Hands are a chef's most important tool in the kitchen, so when Eduardo Garcia lost one of his hands in a freak accident, it could have spelled an end to his culinary career. Not so for Garcia, who received a bionic hand implant, and has been finding his way around the kitchen ever since.
After being electrocuted, Garcia woke up from surgery without his left hand. "When you wake up from the anesthesia and all you're looking at is sort of an ended forearm, it's unmistakable that you are now an amputee and you don't have your hand anymore," Garcia said on "Good Morning America." "And it spurred this search of, 'Okay, how do I cook again?'"
Garcia received a state-of-the-art, Bluetooth-operated bionic hand implant in September after 22 surgeries.
At first, Garcia had trouble adjusting to his new tool. "I've dropped things. I've been in Costco with a 30-pound box of limes and watched them go all over the place," he said with a laugh.
But Garcia quickly adapted, and he now even sees the advantages of the bionic hand over his regular one. "I've got superpowers. I can grab things out of an oven and not get burnt," he said. "I don't cut my fingers anymore. I'm rocking it!"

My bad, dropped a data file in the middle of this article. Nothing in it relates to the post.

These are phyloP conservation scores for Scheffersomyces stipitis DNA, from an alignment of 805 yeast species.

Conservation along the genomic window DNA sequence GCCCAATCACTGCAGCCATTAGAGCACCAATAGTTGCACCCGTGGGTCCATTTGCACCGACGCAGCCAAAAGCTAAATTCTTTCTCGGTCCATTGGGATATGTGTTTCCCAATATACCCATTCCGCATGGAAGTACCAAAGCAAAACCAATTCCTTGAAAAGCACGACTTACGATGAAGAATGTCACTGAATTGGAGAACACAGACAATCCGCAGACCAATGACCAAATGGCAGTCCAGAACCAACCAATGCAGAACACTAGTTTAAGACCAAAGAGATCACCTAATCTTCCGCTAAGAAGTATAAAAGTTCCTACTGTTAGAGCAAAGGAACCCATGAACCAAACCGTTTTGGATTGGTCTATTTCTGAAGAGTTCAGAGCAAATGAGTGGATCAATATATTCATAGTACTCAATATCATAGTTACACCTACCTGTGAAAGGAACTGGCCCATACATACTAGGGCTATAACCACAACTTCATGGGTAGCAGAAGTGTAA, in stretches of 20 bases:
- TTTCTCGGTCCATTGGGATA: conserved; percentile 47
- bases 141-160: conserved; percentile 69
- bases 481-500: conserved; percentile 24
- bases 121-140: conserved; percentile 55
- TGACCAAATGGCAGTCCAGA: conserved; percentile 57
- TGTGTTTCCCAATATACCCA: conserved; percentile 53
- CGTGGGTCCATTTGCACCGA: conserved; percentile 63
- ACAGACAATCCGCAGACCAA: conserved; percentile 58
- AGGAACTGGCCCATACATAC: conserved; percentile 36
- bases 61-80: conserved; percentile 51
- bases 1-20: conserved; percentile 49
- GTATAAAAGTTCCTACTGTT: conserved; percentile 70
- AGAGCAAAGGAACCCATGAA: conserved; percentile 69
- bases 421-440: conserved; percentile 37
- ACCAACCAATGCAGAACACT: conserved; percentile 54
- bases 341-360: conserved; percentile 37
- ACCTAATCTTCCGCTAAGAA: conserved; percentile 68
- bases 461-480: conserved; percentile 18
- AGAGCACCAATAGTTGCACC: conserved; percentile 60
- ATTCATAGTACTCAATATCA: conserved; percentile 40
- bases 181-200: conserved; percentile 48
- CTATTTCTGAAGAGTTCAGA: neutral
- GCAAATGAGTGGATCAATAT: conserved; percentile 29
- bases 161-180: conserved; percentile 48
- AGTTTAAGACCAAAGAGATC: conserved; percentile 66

What could have been a game-ender for the professional chef has simply proven to be a game-changer.
"It was, 'Okay, we gotta do it different now, but it's doable, so how do we do it?" Garcia said. "And that's powerful. That takes you away from the focus on, 'Woe is me,' to, 'Whoa. This is me.'"
Watch a Keurig Coffee Maker Turn into a Bionic Hand
Call me a snobby coffee snob jerk, but my biggest problem with Keurig machines is that, for my money at least, they just don’t make an amazing cup of coffee. I’m not sure if builder Evan Booth agrees with me or not, but he proved one thing for sure—with a few modification (well, more like nearly 200 hours of modifications) a Keurig machine can make an amazing bionic hand.
As you can see in the time lapse above, Booth started with an ordinary Keurig coffee maker (the K350/200 2.0 Brewer to be exact) and messed around with the machine until he had turned it into a bionic hand with enough strength and finesse to pick up a rocks glass. And he may have wanted a drink after the project was done: According to the video description, all told, the transformation took 199 hours, 56 minutes, and 36 seconds of build time.